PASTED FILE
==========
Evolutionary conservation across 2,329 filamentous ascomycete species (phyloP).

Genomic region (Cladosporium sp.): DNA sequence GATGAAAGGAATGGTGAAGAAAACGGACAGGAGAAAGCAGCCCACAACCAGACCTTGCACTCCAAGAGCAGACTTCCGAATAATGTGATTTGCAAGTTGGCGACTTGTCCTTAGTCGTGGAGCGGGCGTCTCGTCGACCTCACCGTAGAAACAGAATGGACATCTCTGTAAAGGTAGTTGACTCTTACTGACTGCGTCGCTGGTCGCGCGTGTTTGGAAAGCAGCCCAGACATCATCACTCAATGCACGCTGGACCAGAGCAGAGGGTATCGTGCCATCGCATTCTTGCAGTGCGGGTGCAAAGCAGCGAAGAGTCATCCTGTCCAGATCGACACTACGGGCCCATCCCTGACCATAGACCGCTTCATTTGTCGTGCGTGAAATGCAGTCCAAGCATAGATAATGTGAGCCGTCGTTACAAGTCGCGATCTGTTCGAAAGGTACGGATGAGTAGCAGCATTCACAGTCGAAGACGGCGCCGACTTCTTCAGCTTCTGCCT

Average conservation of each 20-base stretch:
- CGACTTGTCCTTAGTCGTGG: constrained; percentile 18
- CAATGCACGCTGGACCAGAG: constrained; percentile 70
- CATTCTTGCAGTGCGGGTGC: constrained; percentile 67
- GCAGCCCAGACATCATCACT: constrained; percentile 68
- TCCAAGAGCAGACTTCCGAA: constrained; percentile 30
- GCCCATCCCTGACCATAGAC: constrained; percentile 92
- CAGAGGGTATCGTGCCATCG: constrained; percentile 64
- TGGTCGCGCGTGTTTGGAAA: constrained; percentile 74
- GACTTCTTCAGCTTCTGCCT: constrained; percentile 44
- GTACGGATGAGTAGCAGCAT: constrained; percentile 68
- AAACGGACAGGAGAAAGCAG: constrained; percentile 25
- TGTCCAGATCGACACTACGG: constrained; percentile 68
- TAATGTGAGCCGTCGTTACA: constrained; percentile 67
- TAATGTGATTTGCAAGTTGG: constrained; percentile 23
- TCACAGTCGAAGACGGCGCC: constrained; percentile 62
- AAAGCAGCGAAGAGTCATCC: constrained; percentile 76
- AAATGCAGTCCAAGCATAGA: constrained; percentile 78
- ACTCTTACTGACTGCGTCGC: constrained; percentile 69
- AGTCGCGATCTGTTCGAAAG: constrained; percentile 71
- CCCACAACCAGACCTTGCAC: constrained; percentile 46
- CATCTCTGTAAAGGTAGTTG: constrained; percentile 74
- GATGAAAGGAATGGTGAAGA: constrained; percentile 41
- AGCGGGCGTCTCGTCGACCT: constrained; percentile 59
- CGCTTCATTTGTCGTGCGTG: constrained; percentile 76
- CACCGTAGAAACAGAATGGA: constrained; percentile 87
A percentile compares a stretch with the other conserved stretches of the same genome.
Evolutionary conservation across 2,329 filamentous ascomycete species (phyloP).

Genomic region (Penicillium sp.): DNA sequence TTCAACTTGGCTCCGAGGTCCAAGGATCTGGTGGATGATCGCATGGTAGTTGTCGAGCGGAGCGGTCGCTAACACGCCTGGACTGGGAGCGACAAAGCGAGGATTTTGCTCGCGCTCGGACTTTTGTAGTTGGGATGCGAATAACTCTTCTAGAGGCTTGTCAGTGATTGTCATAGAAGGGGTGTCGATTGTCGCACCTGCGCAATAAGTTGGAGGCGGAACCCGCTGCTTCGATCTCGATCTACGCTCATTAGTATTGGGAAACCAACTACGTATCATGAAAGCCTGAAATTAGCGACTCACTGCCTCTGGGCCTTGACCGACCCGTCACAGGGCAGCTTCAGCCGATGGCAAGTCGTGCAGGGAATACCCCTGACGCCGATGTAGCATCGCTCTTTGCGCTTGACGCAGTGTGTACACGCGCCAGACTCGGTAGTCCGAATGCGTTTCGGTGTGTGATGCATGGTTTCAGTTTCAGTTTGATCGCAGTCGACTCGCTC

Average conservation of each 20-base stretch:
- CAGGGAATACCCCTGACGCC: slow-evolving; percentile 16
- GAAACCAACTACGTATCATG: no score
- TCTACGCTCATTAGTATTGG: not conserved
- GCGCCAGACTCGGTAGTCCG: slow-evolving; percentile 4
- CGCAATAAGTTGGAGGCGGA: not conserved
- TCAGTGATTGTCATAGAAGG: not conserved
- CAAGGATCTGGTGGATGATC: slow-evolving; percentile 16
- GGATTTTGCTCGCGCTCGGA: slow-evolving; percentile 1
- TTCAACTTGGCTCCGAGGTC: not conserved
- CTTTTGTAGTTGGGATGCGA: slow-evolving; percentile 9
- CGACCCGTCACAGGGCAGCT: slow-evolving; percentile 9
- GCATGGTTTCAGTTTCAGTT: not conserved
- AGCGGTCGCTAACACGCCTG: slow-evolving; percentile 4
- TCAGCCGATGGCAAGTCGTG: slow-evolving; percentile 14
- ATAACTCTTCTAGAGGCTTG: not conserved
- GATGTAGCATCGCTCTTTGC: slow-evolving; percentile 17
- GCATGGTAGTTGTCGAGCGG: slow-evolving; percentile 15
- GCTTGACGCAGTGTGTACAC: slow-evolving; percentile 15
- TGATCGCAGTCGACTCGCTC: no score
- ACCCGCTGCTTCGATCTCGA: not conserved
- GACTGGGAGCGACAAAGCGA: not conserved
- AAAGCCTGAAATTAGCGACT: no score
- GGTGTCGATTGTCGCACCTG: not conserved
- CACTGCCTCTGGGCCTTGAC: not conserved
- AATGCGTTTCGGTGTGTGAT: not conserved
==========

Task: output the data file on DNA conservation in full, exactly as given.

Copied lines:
Evolutionary conservation across 2,329 filamentous ascomycete species (phyloP).

Genomic region (Cladosporium sp.): DNA sequence GATGAAAGGAATGGTGAAGAAAACGGACAGGAGAAAGCAGCCCACAACCAGACCTTGCACTCCAAGAGCAGACTTCCGAATAATGTGATTTGCAAGTTGGCGACTTGTCCTTAGTCGTGGAGCGGGCGTCTCGTCGACCTCACCGTAGAAACAGAATGGACATCTCTGTAAAGGTAGTTGACTCTTACTGACTGCGTCGCTGGTCGCGCGTGTTTGGAAAGCAGCCCAGACATCATCACTCAATGCACGCTGGACCAGAGCAGAGGGTATCGTGCCATCGCATTCTTGCAGTGCGGGTGCAAAGCAGCGAAGAGTCATCCTGTCCAGATCGACACTACGGGCCCATCCCTGACCATAGACCGCTTCATTTGTCGTGCGTGAAATGCAGTCCAAGCATAGATAATGTGAGCCGTCGTTACAAGTCGCGATCTGTTCGAAAGGTACGGATGAGTAGCAGCATTCACAGTCGAAGACGGCGCCGACTTCTTCAGCTTCTGCCT

Average conservation of each 20-base stretch:
- CGACTTGTCCTTAGTCGTGG: constrained; percentile 18
- CAATGCACGCTGGACCAGAG: constrained; percentile 70
- CATTCTTGCAGTGCGGGTGC: constrained; percentile 67
- GCAGCCCAGACATCATCACT: constrained; percentile 68
- TCCAAGAGCAGACTTCCGAA: constrained; percentile 30
- GCCCATCCCTGACCATAGAC: constrained; percentile 92
- CAGAGGGTATCGTGCCATCG: constrained; percentile 64
- TGGTCGCGCGTGTTTGGAAA: constrained; percentile 74
- GACTTCTTCAGCTTCTGCCT: constrained; percentile 44
- GTACGGATGAGTAGCAGCAT: constrained; percentile 68
- AAACGGACAGGAGAAAGCAG: constrained; percentile 25
- TGTCCAGATCGACACTACGG: constrained; percentile 68
- TAATGTGAGCCGTCGTTACA: constrained; percentile 67
- TAATGTGATTTGCAAGTTGG: constrained; percentile 23
- TCACAGTCGAAGACGGCGCC: constrained; percentile 62
- AAAGCAGCGAAGAGTCATCC: constrained; percentile 76
- AAATGCAGTCCAAGCATAGA: constrained; percentile 78
- ACTCTTACTGACTGCGTCGC: constrained; percentile 69
- AGTCGCGATCTGTTCGAAAG: constrained; percentile 71
- CCCACAACCAGACCTTGCAC: constrained; percentile 46
- CATCTCTGTAAAGGTAGTTG: constrained; percentile 74
- GATGAAAGGAATGGTGAAGA: constrained; percentile 41
- AGCGGGCGTCTCGTCGACCT: constrained; percentile 59
- CGCTTCATTTGTCGTGCGTG: constrained; percentile 76
- CACCGTAGAAACAGAATGGA: constrained; percentile 87
A percentile compares a stretch with the other conserved stretches of the same genome.
Evolutionary conservation across 2,329 filamentous ascomycete species (phyloP).

Genomic region (Penicillium sp.): DNA sequence TTCAACTTGGCTCCGAGGTCCAAGGATCTGGTGGATGATCGCATGGTAGTTGTCGAGCGGAGCGGTCGCTAACACGCCTGGACTGGGAGCGACAAAGCGAGGATTTTGCTCGCGCTCGGACTTTTGTAGTTGGGATGCGAATAACTCTTCTAGAGGCTTGTCAGTGATTGTCATAGAAGGGGTGTCGATTGTCGCACCTGCGCAATAAGTTGGAGGCGGAACCCGCTGCTTCGATCTCGATCTACGCTCATTAGTATTGGGAAACCAACTACGTATCATGAAAGCCTGAAATTAGCGACTCACTGCCTCTGGGCCTTGACCGACCCGTCACAGGGCAGCTTCAGCCGATGGCAAGTCGTGCAGGGAATACCCCTGACGCCGATGTAGCATCGCTCTTTGCGCTTGACGCAGTGTGTACACGCGCCAGACTCGGTAGTCCGAATGCGTTTCGGTGTGTGATGCATGGTTTCAGTTTCAGTTTGATCGCAGTCGACTCGCTC

Average conservation of each 20-base stretch:
- CAGGGAATACCCCTGACGCC: slow-evolving; percentile 16
- GAAACCAACTACGTATCATG: no score
- TCTACGCTCATTAGTATTGG: not conserved
- GCGCCAGACTCGGTAGTCCG: slow-evolving; percentile 4
- CGCAATAAGTTGGAGGCGGA: not conserved
- TCAGTGATTGTCATAGAAGG: not conserved
- CAAGGATCTGGTGGATGATC: slow-evolving; percentile 16
- GGATTTTGCTCGCGCTCGGA: slow-evolving; percentile 1
- TTCAACTTGGCTCCGAGGTC: not conserved
- CTTTTGTAGTTGGGATGCGA: slow-evolving; percentile 9
- CGACCCGTCACAGGGCAGCT: slow-evolving; percentile 9
- GCATGGTTTCAGTTTCAGTT: not conserved
- AGCGGTCGCTAACACGCCTG: slow-evolving; percentile 4
- TCAGCCGATGGCAAGTCGTG: slow-evolving; percentile 14
- ATAACTCTTCTAGAGGCTTG: not conserved
- GATGTAGCATCGCTCTTTGC: slow-evolving; percentile 17
- GCATGGTAGTTGTCGAGCGG: slow-evolving; percentile 15
- GCTTGACGCAGTGTGTACAC: slow-evolving; percentile 15
- TGATCGCAGTCGACTCGCTC: no score
- ACCCGCTGCTTCGATCTCGA: not conserved
- GACTGGGAGCGACAAAGCGA: not conserved
- AAAGCCTGAAATTAGCGACT: no score
- GGTGTCGATTGTCGCACCTG: not conserved
- CACTGCCTCTGGGCCTTGAC: not conserved
- AATGCGTTTCGGTGTGTGAT: not conserved